Sheet metal workers operate alongside other trades staff, performing some of the most integral tasks in the construction of new commercial, industrial and residential buildings. Work often goes smoothly, but when workers are under pressure to meet deadlines and working around other tradespeople, unexpected obstacles can turn into costly delays that prolong the completion of the project and can even lead to punitive measures like liquidated damages.

When a project falls behind schedule, project managers need to act quickly to identify the inefficiency or responsible party and correct the issue before things spiral out of control. This article discusses strategies that project managers in the construction industry can use to help ensure the timeliness of projects. A sound diagnostic approach based on data can be used to quickly identify the source of problem and fix it before it becomes a catastrophe.

Attendance, performance underlie productivity

Starting from first principles of project management, the manager must create a project schedule that allocates sufficient resources to complete the project on time. However, things can quickly fall into disarray if the schedule is abandoned, or if the workers perform differently than expected.

Let's look at an example. You're installing ventilation systems in 20 houses and you've got four work crews. Each crew is expected to finish one house per eight-hour day, so you anticipate that the project will be completed in five days. After five days, you report to the job site to inspect the work, only to find that just 13 houses have been completed. When you inquire as to what happened, it turns out you were never told that one crew didn't show up all week. Furthermore, one of the crews that did show up underperformed, completing three houses instead of five.

A problem went unaddressed for just five days generated the following negative results:

●Your firm must pay the under-performing crew their full rate for operating at 60 percent efficiency.

●You need to bring in more workers to help play catch-up, and you may have to pay your existing crews overtime as they try to compensate for the lost productivity  and keep the project on schedule.

●You're 56 work hours behind on completing the project, and the delay is preventing scheduled next steps from taking place.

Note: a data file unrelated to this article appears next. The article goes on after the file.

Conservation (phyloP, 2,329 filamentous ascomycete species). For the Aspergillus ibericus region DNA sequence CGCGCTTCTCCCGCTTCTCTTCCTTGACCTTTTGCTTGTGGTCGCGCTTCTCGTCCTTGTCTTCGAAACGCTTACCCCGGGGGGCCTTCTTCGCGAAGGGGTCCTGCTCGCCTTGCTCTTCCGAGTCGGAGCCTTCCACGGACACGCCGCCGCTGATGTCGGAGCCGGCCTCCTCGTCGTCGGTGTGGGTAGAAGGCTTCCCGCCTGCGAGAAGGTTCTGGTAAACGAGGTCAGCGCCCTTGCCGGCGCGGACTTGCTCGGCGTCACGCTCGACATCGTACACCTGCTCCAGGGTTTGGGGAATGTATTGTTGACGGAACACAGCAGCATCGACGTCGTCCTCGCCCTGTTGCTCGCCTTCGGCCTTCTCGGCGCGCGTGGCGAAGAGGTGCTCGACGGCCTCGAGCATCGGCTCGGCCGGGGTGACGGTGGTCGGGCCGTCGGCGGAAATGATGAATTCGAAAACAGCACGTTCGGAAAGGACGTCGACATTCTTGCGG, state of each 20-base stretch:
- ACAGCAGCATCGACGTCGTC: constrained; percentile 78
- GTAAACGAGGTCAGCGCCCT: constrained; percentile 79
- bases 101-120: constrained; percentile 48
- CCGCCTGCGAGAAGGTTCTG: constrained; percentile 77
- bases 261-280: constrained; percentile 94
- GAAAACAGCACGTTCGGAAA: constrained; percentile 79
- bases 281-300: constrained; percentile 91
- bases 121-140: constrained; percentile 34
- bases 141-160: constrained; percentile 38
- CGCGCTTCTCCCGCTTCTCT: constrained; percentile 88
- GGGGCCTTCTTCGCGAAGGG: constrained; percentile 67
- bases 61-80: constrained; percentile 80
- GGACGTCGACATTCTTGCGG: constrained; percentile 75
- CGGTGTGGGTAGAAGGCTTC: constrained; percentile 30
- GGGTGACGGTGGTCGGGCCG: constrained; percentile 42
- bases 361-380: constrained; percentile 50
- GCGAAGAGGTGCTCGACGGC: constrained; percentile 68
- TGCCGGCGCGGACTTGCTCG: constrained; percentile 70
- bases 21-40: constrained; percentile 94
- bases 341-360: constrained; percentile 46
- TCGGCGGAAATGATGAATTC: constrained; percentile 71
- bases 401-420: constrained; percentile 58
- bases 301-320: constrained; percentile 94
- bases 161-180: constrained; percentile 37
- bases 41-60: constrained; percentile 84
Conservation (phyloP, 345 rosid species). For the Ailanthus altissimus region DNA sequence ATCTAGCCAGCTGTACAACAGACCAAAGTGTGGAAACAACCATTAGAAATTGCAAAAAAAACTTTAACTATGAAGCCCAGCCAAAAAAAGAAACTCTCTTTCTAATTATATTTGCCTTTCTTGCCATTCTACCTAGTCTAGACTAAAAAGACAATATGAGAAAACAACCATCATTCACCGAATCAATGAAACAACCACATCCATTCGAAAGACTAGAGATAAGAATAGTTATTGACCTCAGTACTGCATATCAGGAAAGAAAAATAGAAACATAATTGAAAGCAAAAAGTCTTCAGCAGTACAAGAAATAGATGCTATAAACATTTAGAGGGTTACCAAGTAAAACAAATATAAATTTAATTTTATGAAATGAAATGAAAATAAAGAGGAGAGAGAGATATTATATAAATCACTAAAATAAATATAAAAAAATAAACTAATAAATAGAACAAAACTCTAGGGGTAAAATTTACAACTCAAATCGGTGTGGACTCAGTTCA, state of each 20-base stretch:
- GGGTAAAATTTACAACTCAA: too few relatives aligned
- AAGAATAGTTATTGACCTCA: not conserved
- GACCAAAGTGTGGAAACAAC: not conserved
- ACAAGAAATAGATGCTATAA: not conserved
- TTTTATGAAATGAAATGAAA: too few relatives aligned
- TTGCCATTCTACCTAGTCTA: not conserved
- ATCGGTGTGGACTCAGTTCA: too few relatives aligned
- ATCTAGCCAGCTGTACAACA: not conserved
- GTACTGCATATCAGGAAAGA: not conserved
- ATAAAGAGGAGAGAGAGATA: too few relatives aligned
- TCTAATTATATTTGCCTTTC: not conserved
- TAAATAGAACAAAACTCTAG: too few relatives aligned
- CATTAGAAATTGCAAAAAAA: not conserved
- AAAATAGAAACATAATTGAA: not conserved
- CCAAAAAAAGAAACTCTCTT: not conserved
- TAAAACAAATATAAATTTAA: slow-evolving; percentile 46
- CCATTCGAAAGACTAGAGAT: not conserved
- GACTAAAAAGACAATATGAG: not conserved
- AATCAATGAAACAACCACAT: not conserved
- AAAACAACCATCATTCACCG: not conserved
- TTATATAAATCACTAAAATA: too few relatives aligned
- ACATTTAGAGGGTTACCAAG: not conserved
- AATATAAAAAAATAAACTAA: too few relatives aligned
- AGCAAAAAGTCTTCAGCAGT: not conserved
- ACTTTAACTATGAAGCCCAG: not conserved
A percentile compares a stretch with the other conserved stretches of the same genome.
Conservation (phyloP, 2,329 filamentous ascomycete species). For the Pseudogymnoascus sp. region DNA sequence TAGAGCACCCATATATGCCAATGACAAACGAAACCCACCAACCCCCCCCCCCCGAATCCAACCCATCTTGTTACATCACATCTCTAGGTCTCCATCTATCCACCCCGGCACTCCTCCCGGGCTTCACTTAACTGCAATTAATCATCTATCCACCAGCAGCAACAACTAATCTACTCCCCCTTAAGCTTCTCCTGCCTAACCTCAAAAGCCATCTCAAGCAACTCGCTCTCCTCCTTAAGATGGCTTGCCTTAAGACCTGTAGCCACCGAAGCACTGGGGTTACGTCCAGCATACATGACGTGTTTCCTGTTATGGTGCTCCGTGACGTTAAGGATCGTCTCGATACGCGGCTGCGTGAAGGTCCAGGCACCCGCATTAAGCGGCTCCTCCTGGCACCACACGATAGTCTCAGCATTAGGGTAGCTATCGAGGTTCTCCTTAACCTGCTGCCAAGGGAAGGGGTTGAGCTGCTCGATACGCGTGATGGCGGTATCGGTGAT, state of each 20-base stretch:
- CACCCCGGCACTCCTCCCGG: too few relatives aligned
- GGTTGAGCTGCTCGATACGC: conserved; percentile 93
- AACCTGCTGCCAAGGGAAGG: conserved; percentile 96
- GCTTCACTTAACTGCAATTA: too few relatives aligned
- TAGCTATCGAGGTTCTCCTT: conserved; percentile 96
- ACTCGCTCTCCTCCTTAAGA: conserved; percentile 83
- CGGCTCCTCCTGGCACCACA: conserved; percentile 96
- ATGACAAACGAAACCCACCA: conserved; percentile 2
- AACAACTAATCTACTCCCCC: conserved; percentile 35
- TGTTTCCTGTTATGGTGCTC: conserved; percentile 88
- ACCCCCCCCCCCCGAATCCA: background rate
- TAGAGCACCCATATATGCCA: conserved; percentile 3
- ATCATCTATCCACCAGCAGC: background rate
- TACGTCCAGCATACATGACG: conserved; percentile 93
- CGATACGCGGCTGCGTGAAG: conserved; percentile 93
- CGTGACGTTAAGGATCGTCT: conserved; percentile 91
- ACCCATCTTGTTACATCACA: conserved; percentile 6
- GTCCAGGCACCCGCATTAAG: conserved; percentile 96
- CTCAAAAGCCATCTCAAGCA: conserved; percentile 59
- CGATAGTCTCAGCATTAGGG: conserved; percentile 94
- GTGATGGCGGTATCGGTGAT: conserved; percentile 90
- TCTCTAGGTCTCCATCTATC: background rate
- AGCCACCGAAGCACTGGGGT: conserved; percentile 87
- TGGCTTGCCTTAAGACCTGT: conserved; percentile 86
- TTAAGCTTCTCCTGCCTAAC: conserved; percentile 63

Put simply, it's a complete disaster, and you're right in the middle of it.


Just like an elementary school teacher does roll call at the beginning of class, so too should an effective construction project manager conduct a roll call at the beginning of each day. Many firms hold on to the archaic method of paper time sheets - workers fill out a weekly sheet that indicates their hours worked, then submit it to the firm's accounting department so they can get paid.

The trouble here is that the feedback loop for worker absence or lateness becomes much too long. In the above example, if the project manager knew on Monday that one work crew was absent, they could call in a different crew for the following day to ensure that there were enough teams on site to keep the job on schedule.

One of the best ways to track attendance on the job site is with mobile time tracking software. A GPS marker is placed at the job site which allows workers to "clock in" when they arrive for work. Integration with project management software allows the back office to track, in real-time, who is present at the job site.


Productivity expectations require buy-in from your team members ahead of time. If a worker thinks they can complete just two units of work per day, but you're asking for three, the schedule is broken from the start and there is no possibility of establishing accountability. Agree on productivity expectations beforehand and make sure you're on the same page.

Daily productivity reporting is an effective means of keeping everyone in the loop as to how things are progressing. It also allows project managers to find real-time solutions to productivity issues. Slow workers aren't just "lazy" — sometimes they're injured and struggling with the physical labor, or haven't discovered an efficient way to manage the unique process. Progress reporting and information and document sharing between work crews can boost productivity for crews that are struggling.

Smart project managers have contingency plans and hidden resources to expend when things aren't going to plan — extra crews or workers they can call on, a budget for overtime,


Project managers that contract with sheet metal workers face significant challenges in managing their output. The diverse capabilities and strengths of these skilled workers makes it easy to overestimate what they can accomplish, and breakdowns in communication always have the potential to yield unexpected results.

Effective project managers ensure timeliness on the job site by creating a realistic schedule, working out productivity requirements with contractors beforehand, and carefully monitoring daily activity and attendance to ensure the team reaches its goal.

This article was supplied by eSub Inc., a software suite for contractors.